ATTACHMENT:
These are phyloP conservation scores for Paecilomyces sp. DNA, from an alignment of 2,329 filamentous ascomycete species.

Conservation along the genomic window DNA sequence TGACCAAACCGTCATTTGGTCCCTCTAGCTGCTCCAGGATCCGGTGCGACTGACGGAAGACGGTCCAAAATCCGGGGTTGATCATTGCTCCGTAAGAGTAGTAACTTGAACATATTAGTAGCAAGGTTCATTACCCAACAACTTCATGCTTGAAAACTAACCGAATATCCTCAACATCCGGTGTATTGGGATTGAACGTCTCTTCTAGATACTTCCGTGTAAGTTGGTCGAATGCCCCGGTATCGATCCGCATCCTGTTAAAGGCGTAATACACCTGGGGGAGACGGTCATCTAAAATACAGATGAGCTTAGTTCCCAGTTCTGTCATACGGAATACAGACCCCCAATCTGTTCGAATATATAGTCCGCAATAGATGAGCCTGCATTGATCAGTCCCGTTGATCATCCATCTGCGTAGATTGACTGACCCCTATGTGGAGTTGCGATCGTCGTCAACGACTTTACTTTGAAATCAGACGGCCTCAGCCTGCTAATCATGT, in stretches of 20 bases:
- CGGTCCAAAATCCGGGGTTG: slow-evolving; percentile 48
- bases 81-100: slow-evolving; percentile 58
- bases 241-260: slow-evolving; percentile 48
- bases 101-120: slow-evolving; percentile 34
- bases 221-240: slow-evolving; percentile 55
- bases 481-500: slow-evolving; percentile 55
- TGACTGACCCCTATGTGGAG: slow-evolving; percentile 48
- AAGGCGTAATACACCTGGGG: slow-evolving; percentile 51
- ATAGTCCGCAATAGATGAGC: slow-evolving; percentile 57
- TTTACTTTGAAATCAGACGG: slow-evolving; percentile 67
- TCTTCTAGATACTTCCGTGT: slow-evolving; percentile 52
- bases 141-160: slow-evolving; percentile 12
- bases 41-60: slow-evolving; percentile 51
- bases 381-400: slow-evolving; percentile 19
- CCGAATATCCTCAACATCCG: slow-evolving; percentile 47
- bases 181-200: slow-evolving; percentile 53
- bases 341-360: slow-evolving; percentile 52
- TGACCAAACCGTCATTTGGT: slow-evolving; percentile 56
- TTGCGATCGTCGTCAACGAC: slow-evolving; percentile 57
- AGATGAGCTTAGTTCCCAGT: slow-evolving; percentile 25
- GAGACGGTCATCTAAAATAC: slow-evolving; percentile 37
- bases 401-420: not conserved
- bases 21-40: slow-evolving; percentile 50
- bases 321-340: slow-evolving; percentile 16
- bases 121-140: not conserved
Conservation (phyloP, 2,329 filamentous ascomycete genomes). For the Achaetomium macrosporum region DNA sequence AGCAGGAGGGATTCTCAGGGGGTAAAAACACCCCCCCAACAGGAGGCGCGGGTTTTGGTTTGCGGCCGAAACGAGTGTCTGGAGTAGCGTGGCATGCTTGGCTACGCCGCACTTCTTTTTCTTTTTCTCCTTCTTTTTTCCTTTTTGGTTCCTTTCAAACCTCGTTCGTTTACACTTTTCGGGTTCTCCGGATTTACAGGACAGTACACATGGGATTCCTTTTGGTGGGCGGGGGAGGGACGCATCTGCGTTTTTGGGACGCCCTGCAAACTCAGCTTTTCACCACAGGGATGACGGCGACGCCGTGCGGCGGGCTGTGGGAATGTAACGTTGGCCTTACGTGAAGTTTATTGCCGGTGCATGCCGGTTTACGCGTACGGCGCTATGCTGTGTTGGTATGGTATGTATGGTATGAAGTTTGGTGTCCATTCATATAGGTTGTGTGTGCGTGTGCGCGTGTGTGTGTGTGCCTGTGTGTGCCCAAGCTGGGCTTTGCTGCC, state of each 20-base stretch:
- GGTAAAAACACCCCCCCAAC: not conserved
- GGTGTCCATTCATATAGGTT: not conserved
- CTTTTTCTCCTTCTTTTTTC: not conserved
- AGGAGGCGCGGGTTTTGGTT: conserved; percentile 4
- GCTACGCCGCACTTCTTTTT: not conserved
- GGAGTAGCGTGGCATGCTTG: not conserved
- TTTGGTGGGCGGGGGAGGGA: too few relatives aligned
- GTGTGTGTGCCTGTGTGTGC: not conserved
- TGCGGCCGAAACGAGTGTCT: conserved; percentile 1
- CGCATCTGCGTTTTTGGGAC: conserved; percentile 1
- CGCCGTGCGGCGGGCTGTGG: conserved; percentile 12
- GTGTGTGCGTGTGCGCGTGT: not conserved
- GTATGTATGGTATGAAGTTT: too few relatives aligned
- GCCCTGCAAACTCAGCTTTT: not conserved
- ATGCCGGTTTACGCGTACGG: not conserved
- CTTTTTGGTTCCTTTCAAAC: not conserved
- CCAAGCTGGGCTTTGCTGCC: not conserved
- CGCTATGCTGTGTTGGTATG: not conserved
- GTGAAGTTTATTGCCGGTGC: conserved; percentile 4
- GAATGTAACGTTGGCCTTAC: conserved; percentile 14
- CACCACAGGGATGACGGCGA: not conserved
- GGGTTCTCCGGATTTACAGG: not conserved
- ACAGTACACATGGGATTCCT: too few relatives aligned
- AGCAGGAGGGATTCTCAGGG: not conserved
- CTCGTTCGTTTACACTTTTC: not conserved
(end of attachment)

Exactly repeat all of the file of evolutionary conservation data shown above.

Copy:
These are phyloP conservation scores for Paecilomyces sp. DNA, from an alignment of 2,329 filamentous ascomycete species.

Conservation along the genomic window DNA sequence TGACCAAACCGTCATTTGGTCCCTCTAGCTGCTCCAGGATCCGGTGCGACTGACGGAAGACGGTCCAAAATCCGGGGTTGATCATTGCTCCGTAAGAGTAGTAACTTGAACATATTAGTAGCAAGGTTCATTACCCAACAACTTCATGCTTGAAAACTAACCGAATATCCTCAACATCCGGTGTATTGGGATTGAACGTCTCTTCTAGATACTTCCGTGTAAGTTGGTCGAATGCCCCGGTATCGATCCGCATCCTGTTAAAGGCGTAATACACCTGGGGGAGACGGTCATCTAAAATACAGATGAGCTTAGTTCCCAGTTCTGTCATACGGAATACAGACCCCCAATCTGTTCGAATATATAGTCCGCAATAGATGAGCCTGCATTGATCAGTCCCGTTGATCATCCATCTGCGTAGATTGACTGACCCCTATGTGGAGTTGCGATCGTCGTCAACGACTTTACTTTGAAATCAGACGGCCTCAGCCTGCTAATCATGT, in stretches of 20 bases:
- CGGTCCAAAATCCGGGGTTG: slow-evolving; percentile 48
- bases 81-100: slow-evolving; percentile 58
- bases 241-260: slow-evolving; percentile 48
- bases 101-120: slow-evolving; percentile 34
- bases 221-240: slow-evolving; percentile 55
- bases 481-500: slow-evolving; percentile 55
- TGACTGACCCCTATGTGGAG: slow-evolving; percentile 48
- AAGGCGTAATACACCTGGGG: slow-evolving; percentile 51
- ATAGTCCGCAATAGATGAGC: slow-evolving; percentile 57
- TTTACTTTGAAATCAGACGG: slow-evolving; percentile 67
- TCTTCTAGATACTTCCGTGT: slow-evolving; percentile 52
- bases 141-160: slow-evolving; percentile 12
- bases 41-60: slow-evolving; percentile 51
- bases 381-400: slow-evolving; percentile 19
- CCGAATATCCTCAACATCCG: slow-evolving; percentile 47
- bases 181-200: slow-evolving; percentile 53
- bases 341-360: slow-evolving; percentile 52
- TGACCAAACCGTCATTTGGT: slow-evolving; percentile 56
- TTGCGATCGTCGTCAACGAC: slow-evolving; percentile 57
- AGATGAGCTTAGTTCCCAGT: slow-evolving; percentile 25
- GAGACGGTCATCTAAAATAC: slow-evolving; percentile 37
- bases 401-420: not conserved
- bases 21-40: slow-evolving; percentile 50
- bases 321-340: slow-evolving; percentile 16
- bases 121-140: not conserved
Conservation (phyloP, 2,329 filamentous ascomycete genomes). For the Achaetomium macrosporum region DNA sequence AGCAGGAGGGATTCTCAGGGGGTAAAAACACCCCCCCAACAGGAGGCGCGGGTTTTGGTTTGCGGCCGAAACGAGTGTCTGGAGTAGCGTGGCATGCTTGGCTACGCCGCACTTCTTTTTCTTTTTCTCCTTCTTTTTTCCTTTTTGGTTCCTTTCAAACCTCGTTCGTTTACACTTTTCGGGTTCTCCGGATTTACAGGACAGTACACATGGGATTCCTTTTGGTGGGCGGGGGAGGGACGCATCTGCGTTTTTGGGACGCCCTGCAAACTCAGCTTTTCACCACAGGGATGACGGCGACGCCGTGCGGCGGGCTGTGGGAATGTAACGTTGGCCTTACGTGAAGTTTATTGCCGGTGCATGCCGGTTTACGCGTACGGCGCTATGCTGTGTTGGTATGGTATGTATGGTATGAAGTTTGGTGTCCATTCATATAGGTTGTGTGTGCGTGTGCGCGTGTGTGTGTGTGCCTGTGTGTGCCCAAGCTGGGCTTTGCTGCC, state of each 20-base stretch:
- GGTAAAAACACCCCCCCAAC: not conserved
- GGTGTCCATTCATATAGGTT: not conserved
- CTTTTTCTCCTTCTTTTTTC: not conserved
- AGGAGGCGCGGGTTTTGGTT: conserved; percentile 4
- GCTACGCCGCACTTCTTTTT: not conserved
- GGAGTAGCGTGGCATGCTTG: not conserved
- TTTGGTGGGCGGGGGAGGGA: too few relatives aligned
- GTGTGTGTGCCTGTGTGTGC: not conserved
- TGCGGCCGAAACGAGTGTCT: conserved; percentile 1
- CGCATCTGCGTTTTTGGGAC: conserved; percentile 1
- CGCCGTGCGGCGGGCTGTGG: conserved; percentile 12
- GTGTGTGCGTGTGCGCGTGT: not conserved
- GTATGTATGGTATGAAGTTT: too few relatives aligned
- GCCCTGCAAACTCAGCTTTT: not conserved
- ATGCCGGTTTACGCGTACGG: not conserved
- CTTTTTGGTTCCTTTCAAAC: not conserved
- CCAAGCTGGGCTTTGCTGCC: not conserved
- CGCTATGCTGTGTTGGTATG: not conserved
- GTGAAGTTTATTGCCGGTGC: conserved; percentile 4
- GAATGTAACGTTGGCCTTAC: conserved; percentile 14
- CACCACAGGGATGACGGCGA: not conserved
- GGGTTCTCCGGATTTACAGG: not conserved
- ACAGTACACATGGGATTCCT: too few relatives aligned
- AGCAGGAGGGATTCTCAGGG: not conserved
- CTCGTTCGTTTACACTTTTC: not conserved